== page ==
A cautionary tale

See my jeans.

See how close I was to finishing? Topstitching, belt loops, cool fabric for the lining, buttonhole, the works.

I say “was”, because as it turns out, following the Craftsy class instructions to stabilize the top edge of that waistband with twill tape means I can barely pull these previously well-fitting jeans over my backside. And the front won’t quite overlap as well as it was supposed to. Which means that I now have to undo my entire afternoon’s work. Which was actually an afternoon off from my retail job, so it’s way more work than I would have gotten done otherwise. I’m so upset!

 I checked, and I do have enough of the denim to cut a new waistband and lining. So I guess that’s better than unpicking every single stitch of this. Though I am quite sad that I’m going to lose that waistband lining–that and the pockets was all I had left over from using this fun print to cover a scrapbook awhile back. 

I’m not sure if that means it’s always going to be gapping in the back, since now I’ll have to use two pieces of stretch fabric vs. one piece of stretch plus one slightly bias non-stretch. I’m afraid to try the twill tape again. But I still feel like I’m going to have to stabilize the back somehow so it’s not always riding down on me.

So how would you keep a curved waistband from gapping out in this sort of situation? Have you ever had a completely demoralizing sewing disaster close to the end of a project?

I guess the moral of the story is that girls with curvy butts should take fitting advice from teachers who state they have a flat butt with a very large shaker of salt. If you need me, I guess I have a hot date with my seam ripper.


8 thoughts on “A cautionary tale

  1. Aw 😦 That stinks. perhaps we should trade? My recent thurlows were 2-3 inches too big in the waistband after all my hard work. 😉 I feel your pain. I have sent them to the corner for a timeout – permanently! I wish you luck with the seam ripping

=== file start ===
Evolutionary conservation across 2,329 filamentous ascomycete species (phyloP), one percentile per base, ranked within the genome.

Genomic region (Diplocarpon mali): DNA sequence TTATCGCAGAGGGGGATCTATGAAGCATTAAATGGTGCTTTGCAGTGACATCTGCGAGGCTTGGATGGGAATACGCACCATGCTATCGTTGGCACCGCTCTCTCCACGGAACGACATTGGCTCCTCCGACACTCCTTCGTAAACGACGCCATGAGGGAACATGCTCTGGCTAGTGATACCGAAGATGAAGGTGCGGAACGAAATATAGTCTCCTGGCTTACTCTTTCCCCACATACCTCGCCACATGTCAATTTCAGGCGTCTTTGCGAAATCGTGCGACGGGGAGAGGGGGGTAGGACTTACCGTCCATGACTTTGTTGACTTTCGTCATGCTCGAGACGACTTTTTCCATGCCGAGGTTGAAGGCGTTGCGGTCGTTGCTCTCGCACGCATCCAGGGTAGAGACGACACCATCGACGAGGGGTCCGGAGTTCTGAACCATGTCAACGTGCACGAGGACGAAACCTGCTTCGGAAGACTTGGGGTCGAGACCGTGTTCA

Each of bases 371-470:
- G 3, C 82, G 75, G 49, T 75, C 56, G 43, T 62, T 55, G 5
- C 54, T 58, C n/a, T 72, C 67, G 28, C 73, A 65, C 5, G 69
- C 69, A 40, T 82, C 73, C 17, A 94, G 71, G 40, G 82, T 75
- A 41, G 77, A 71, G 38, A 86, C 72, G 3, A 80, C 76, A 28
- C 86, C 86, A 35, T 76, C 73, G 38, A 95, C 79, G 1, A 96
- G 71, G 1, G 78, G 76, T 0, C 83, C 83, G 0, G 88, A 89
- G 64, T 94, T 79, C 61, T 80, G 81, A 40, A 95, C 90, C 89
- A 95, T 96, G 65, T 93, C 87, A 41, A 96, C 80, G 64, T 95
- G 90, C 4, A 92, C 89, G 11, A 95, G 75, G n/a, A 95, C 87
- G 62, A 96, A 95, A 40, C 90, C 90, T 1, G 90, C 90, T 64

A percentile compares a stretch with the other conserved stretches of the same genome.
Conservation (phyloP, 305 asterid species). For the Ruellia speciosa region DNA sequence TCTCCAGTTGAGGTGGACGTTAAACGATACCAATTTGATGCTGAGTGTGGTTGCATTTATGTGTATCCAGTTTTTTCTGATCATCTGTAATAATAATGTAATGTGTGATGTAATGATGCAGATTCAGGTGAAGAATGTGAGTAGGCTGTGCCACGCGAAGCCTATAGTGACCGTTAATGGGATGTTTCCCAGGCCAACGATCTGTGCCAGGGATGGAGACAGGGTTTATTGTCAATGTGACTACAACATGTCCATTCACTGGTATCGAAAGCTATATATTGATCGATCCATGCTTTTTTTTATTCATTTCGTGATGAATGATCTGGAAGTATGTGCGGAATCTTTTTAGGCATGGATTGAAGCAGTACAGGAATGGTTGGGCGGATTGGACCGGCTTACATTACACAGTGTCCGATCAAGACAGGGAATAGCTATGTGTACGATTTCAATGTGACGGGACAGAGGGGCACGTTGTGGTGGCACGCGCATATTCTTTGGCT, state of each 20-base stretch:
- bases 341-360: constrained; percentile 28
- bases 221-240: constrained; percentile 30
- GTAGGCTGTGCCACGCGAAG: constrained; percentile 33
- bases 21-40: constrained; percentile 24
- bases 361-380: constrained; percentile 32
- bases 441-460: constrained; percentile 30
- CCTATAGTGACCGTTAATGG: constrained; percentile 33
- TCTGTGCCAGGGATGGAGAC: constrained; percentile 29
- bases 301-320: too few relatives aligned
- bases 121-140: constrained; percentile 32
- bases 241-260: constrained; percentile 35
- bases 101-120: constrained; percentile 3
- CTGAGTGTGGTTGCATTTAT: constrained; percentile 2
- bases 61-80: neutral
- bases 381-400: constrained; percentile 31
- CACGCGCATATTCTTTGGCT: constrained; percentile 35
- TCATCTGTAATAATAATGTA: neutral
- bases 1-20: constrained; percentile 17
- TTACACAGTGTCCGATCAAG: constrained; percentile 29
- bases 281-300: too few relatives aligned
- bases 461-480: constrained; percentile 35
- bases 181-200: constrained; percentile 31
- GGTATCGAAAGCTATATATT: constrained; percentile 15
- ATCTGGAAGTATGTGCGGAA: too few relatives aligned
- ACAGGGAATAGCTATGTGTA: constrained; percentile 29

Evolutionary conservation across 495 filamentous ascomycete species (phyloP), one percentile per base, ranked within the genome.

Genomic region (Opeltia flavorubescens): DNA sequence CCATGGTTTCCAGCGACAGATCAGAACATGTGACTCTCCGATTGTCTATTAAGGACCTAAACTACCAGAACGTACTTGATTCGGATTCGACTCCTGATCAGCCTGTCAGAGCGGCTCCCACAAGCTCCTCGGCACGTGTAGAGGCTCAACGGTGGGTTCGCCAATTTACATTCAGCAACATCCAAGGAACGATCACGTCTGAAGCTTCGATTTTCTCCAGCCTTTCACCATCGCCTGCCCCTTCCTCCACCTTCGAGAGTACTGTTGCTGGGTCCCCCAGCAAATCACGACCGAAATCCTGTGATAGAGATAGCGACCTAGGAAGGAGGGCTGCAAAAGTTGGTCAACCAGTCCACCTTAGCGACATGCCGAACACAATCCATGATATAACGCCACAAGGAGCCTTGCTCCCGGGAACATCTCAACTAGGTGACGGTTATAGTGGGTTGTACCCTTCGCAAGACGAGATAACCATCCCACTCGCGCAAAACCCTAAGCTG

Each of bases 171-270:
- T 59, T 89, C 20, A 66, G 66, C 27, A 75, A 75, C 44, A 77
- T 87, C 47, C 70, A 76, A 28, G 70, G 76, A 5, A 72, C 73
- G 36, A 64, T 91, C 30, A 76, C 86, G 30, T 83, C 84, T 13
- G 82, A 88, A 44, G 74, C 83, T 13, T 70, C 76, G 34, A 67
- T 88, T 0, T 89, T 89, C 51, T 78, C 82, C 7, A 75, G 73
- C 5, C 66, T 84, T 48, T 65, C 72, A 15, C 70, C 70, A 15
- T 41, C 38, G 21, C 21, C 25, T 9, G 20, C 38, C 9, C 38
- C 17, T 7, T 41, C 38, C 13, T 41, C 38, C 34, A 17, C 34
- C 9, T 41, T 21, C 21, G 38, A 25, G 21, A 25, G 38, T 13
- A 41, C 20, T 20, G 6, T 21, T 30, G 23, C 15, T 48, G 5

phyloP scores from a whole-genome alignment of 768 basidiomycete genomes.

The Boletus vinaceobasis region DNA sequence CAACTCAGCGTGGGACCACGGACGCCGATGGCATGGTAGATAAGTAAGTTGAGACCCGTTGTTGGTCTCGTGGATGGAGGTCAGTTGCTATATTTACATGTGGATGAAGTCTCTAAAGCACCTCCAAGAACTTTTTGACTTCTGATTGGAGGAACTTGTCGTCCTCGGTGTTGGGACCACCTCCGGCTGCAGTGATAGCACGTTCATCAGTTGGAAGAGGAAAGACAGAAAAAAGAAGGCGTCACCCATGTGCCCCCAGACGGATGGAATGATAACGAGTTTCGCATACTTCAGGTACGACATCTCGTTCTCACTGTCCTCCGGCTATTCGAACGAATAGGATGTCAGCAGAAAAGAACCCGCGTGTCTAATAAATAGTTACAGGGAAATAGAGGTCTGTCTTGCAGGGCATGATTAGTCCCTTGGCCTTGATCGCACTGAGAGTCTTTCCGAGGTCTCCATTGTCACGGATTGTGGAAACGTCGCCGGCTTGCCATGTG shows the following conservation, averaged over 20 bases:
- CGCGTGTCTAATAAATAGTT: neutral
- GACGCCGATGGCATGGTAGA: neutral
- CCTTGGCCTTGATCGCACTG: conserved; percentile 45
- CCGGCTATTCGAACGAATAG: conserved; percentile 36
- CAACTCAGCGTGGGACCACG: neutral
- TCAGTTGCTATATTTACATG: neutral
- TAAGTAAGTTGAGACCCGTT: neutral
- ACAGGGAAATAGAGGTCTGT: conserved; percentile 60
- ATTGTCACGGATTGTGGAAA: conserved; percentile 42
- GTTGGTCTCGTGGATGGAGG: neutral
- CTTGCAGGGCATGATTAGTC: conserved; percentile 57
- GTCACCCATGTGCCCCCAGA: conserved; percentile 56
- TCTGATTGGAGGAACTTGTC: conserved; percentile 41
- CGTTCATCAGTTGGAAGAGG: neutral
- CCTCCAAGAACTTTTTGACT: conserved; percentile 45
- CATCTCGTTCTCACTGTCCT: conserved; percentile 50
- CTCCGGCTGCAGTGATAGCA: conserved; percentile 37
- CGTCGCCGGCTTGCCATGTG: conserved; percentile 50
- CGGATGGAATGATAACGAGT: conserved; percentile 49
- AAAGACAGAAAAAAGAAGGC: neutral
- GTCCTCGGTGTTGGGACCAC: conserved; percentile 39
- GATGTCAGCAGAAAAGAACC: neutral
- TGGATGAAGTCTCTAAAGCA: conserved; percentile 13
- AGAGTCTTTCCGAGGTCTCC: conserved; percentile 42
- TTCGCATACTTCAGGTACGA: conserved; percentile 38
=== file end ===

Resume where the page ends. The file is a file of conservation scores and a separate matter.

2. that stinks. I usually do waistbands in two pieces to try to get them to fit in the back – but even then there is always gappage.

    side note – the details on the belt loops are adorable.


  3. Sometimes, I find that the seam allowance just needs to be trimmed down more and other times the fly is a little short (usually just the bar tack holding it at the bottom of the zipper) – making the curved waistband a little hard to get over my hips.

    One fix that I like to use when altering rtw jeans that gap slightly is elastic in the back waistband. Just slice a hole in the inside waistband at each side seam, thread a strip of elastic through, and zig stitch through all the layers to catch the elastic ends and close the holes you cut.

    Hope you can fix time with just a little clipping here and there!

    ~ Brooke


  4. I think I found a fix for it– I'm clipping the twill tape! I managed to get halfway through after ripping out the bottom topstitching and basting, and it is already much easier to get on. The biggest hold up is actually ripping off the stitching on the belt loops– I guess I did a good job stitching them down!

    And thanks! The regular topstitching wasn't quite enough to catch the open side down when I tri-folded it, so I decided to have some fun with decorative stitching.


  5. It really is a good class. I asked about my waistband issue on the class question page, and it turns out that the twill tape is only supposed to go in the back, not the front. Which I didn't get from the video, since my attention was divided between that and writing down a sewing order so I had that for future reference.


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